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PRISONS IN CAMBODIA
Human Rights and Cambodia’s Prisons
Human rights conditions in Cambodian prisons have deteriorated on several fronts, due in large part to the increasing prison population. Since 1997, the population has grown at a steady rate. In one year alone, from 2000 to 2001, the prison population increased by 10%, that is 471 more inmates than the previous year. As at December 2003, the total population of prisoners in Cambodian prisons was 5711 individuals (in the 18 prison monitored by LICADHO). Of these the majority were men: Male adults 91.2% - Females 3.7% - Minors 5.1%

The UN Special Representative to Cambodia observed that the overcrowding problem in Cambodian prisons has changed little in the past eight years. · The prison population has increased from 2933 in December 1998 to 5711 in December 2003 - an increase of 95%. However, the number of prisons has not increased to deal with this increasing number Overcrowding in 2002 was a particular problem in Kompong Thom, Battambang, Sihanoukville and Banteay Meanchay prisons (exceeding maximum capacity by 317%, 107%, 84% and 50% respectively)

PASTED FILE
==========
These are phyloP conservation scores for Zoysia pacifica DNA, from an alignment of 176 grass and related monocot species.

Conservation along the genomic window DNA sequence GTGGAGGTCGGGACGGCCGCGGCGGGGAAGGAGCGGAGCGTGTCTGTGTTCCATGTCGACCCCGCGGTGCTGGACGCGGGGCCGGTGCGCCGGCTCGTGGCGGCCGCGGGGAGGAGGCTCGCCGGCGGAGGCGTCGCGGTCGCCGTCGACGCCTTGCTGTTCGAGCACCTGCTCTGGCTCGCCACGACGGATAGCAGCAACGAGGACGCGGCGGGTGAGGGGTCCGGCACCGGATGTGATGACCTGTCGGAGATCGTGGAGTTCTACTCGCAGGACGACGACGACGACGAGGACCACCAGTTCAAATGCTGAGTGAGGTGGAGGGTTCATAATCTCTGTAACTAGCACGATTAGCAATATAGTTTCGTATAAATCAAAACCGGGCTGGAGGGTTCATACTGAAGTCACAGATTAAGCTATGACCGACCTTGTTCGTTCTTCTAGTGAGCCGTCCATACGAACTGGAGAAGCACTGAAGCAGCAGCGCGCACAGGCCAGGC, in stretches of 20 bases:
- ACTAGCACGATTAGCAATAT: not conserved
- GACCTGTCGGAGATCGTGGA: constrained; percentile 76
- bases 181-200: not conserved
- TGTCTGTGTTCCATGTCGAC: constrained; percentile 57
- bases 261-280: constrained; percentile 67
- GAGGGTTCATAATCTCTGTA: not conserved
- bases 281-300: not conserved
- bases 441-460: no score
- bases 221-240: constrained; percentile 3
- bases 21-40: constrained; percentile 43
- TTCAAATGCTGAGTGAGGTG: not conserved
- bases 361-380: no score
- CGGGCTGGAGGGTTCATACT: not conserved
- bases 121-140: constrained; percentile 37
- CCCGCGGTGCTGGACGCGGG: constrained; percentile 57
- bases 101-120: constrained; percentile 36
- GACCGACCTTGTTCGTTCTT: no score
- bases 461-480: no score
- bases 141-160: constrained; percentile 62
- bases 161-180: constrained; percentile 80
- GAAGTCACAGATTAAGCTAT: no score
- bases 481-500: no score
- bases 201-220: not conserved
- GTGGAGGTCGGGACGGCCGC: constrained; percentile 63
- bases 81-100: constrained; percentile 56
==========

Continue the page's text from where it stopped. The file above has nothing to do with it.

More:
This leads to many problems. For example:

  • In 2003 at one point nine prisoners were shackled together outdoors for 23.5 hours a day in Kompong Thom prison due to overcrowding
  • Prisoners are often transferred to less crowded prisons which means they are located far from their families upon whom they rely for much needed provisions and support
  • Some inmates are denied the required one hour out of their cell a day because of security concerns created by overcrowding.